ADDENDUM March 12, 2010: Speaking today with Sam Bailey, of Davidson Optronics..  Sam started working for Davidson Mfg Company in 1963 and at that time, the Star-D tripod [left] had already been in production by Davidson since, he believes, the late 50's.  Sam says production ended in the late 60's, 1968 or so.  We may surmise, as the Marchioni Bros did not sell their concern to Leitz until 1974, that when the Star-D tripods by Davidson ended in the late 60s, some clever Davidson dealer, apparently Fred Albu, Camera Barn, NYC, and owner of the distribution company, Uniphot, was aware that the Star-D brand and logos might be available from the Davidson company.  [update: 2020.11.06 see various opinions following.  I have since purchased three of the original Davidson Star-Ds -gr]  

ADDENDUM : History detectives, thanks, Stan and Rolfe- November 26, 2002  Stan Yoder wrote:

I understood that the story went like this: when the Marchioni brothers(of NJ) died, the widows EACH sold the production rights, one to Leitz USA, the other to Davidson/Star-D, which at the time was an American firm. But that may be partly apocryphal. Leitz USA published a pamphlet on the Tiltall that states that it approached the brothers in 1973 about an "affiliation." The brothers then decided to retire from tripod production, Leitz moved their machinery to Rockleigh NJ, and the brothers trained the Leitz staff. It could be, then, that Leitz subsequently (what year?) sold the Tiltall to the entrepreneur who owned Star-D. OR, maybe the story is partially correct after all, and Davidson was producing its version concurrently (but after the bros. died?)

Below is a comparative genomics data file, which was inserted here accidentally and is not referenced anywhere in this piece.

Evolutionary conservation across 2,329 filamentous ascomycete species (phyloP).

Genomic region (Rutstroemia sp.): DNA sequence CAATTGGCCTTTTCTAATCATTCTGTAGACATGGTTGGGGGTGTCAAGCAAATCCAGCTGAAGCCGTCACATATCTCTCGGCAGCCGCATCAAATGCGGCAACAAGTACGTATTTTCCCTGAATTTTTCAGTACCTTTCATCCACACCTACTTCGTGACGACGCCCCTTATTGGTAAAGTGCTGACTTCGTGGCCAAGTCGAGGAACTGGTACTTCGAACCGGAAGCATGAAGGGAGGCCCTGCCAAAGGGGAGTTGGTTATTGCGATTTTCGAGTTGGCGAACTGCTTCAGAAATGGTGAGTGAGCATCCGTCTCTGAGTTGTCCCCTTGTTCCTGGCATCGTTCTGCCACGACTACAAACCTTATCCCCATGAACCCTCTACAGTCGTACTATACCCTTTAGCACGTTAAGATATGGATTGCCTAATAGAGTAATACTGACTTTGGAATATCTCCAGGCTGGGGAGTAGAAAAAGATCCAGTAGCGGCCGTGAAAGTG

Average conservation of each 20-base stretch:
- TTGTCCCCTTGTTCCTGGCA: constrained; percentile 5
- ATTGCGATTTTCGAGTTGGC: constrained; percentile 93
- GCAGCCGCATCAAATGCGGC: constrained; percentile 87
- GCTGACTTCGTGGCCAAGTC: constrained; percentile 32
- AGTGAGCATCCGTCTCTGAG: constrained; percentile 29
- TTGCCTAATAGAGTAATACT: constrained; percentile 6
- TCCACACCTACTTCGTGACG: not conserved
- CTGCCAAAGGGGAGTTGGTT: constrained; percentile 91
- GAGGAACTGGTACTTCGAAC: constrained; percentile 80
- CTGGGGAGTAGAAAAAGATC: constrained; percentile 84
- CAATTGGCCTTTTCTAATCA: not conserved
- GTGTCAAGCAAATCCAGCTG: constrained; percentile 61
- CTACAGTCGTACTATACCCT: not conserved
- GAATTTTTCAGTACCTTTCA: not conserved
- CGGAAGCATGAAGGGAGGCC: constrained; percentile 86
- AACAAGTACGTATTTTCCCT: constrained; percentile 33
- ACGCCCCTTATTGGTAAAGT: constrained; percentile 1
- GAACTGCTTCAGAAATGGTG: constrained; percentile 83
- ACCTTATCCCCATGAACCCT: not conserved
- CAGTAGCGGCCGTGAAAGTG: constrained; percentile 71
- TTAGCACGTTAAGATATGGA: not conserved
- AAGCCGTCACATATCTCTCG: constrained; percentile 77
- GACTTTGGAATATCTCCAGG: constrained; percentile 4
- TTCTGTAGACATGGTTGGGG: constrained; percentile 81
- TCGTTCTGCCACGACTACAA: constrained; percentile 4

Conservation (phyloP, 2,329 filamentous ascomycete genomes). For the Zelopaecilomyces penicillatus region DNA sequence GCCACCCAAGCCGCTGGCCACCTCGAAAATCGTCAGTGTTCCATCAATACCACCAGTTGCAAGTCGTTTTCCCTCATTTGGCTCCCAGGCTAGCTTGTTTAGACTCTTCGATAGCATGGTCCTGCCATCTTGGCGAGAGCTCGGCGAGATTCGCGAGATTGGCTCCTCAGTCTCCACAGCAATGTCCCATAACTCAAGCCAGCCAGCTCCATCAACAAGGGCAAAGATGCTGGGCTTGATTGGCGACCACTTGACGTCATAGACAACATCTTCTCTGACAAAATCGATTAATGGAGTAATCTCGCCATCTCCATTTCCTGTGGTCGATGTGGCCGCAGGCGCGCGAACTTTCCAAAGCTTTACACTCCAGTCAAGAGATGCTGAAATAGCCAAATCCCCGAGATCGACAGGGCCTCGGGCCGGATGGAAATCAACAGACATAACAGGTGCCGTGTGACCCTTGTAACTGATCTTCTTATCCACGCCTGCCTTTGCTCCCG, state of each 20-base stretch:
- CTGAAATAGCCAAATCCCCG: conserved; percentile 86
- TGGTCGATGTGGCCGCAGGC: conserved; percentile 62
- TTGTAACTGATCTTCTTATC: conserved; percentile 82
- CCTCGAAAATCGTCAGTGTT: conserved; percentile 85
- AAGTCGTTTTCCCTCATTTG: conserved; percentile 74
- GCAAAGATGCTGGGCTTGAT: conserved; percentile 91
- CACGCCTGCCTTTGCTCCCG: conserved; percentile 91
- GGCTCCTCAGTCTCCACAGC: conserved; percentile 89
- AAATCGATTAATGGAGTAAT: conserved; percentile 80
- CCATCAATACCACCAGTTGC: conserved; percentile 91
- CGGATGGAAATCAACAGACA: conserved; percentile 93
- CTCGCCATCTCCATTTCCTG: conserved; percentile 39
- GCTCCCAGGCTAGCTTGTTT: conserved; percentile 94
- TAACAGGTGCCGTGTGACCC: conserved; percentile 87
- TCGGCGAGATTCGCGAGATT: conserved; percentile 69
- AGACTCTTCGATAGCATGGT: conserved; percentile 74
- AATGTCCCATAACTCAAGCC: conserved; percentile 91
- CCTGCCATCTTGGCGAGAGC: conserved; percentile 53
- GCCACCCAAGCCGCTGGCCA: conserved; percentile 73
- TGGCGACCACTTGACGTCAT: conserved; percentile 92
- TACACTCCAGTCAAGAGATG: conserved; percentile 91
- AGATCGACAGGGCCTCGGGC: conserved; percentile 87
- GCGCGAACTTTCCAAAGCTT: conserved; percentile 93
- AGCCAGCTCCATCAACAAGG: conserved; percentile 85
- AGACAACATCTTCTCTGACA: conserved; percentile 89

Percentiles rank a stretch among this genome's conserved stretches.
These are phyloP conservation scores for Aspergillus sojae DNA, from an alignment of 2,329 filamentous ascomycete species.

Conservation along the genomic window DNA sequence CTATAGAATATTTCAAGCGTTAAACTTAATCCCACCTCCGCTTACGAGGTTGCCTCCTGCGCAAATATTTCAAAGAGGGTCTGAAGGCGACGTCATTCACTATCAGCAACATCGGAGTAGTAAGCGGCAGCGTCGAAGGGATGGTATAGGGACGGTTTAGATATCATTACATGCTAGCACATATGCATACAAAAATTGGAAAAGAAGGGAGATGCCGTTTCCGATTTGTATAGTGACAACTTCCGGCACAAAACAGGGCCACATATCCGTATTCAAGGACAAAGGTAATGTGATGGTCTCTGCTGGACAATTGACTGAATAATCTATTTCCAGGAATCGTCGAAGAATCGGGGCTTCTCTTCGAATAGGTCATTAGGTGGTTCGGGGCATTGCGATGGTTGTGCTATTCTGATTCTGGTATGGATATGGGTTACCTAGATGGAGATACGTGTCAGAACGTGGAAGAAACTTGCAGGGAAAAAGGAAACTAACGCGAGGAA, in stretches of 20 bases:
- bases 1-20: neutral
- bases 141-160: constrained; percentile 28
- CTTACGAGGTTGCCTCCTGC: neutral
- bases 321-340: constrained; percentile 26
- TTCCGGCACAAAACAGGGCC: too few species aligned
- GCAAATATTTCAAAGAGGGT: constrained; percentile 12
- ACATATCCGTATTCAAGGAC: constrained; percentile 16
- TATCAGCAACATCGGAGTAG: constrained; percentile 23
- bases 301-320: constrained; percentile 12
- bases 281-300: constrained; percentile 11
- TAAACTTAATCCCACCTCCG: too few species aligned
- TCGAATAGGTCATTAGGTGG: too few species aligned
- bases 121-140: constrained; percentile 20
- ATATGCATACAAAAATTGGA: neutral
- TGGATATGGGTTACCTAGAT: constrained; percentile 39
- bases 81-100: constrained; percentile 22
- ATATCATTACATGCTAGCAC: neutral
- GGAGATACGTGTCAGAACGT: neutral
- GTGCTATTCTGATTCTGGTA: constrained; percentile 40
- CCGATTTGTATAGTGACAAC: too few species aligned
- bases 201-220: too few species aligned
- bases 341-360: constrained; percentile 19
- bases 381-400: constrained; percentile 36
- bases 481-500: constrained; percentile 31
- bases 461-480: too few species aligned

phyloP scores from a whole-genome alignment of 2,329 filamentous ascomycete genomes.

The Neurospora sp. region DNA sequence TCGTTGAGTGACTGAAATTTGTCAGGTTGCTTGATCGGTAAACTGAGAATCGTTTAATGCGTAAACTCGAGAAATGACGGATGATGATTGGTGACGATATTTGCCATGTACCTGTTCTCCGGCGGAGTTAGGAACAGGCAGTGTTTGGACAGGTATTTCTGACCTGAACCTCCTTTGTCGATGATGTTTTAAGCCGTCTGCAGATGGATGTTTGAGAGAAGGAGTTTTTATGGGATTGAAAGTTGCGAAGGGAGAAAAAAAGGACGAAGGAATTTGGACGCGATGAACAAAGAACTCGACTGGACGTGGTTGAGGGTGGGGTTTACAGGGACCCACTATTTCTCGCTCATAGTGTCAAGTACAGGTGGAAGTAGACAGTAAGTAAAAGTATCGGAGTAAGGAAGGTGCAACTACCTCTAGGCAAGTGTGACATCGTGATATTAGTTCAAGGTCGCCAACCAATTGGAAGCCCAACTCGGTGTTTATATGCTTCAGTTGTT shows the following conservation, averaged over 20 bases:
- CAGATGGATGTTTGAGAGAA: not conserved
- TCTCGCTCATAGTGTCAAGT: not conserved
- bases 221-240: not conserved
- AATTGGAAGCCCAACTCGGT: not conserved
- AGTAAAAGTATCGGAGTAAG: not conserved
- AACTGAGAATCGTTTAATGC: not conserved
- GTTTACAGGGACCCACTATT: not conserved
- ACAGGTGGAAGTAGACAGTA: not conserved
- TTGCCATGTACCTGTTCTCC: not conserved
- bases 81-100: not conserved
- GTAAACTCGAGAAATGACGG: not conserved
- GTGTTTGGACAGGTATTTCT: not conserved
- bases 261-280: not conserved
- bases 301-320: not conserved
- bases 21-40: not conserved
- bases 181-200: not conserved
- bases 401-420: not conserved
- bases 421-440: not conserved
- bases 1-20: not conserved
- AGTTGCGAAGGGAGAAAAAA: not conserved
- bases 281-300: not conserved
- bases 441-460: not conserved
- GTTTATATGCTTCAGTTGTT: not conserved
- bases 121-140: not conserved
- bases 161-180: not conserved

The Star-D could be had in at least two models, the better/best of which (the "Professional") had the brass collets in the leglocks, like the original. I own (and prize) one of these and the only difference I can detect is that the two tilt handles have black plastic grips rather than the aluminum knobs of the Marchioni bros. original. Otherwise, built like the proverbial brick s---house, and NOT lightweight. Sturdy is as sturdy does.

I dunno about the current Tiltall, having neither seen nor handled one. I've heard that it's not made like the older ones. "They don't build 'em like they useter, Horace!"

Can anyone shed conclusive light on this history?

The Star-D and the Leitz branded Tiltall were definitely produced
concurrently. The Star-D was cheaper, both in price and in fit and feel.
The current Tiltall seems to be somewhere in between, IMHO. I can't get the
legs tight enough on my modern Tiltall -- they want to screw right off the
head up at the top. Also, the redesign of the feet was certainly a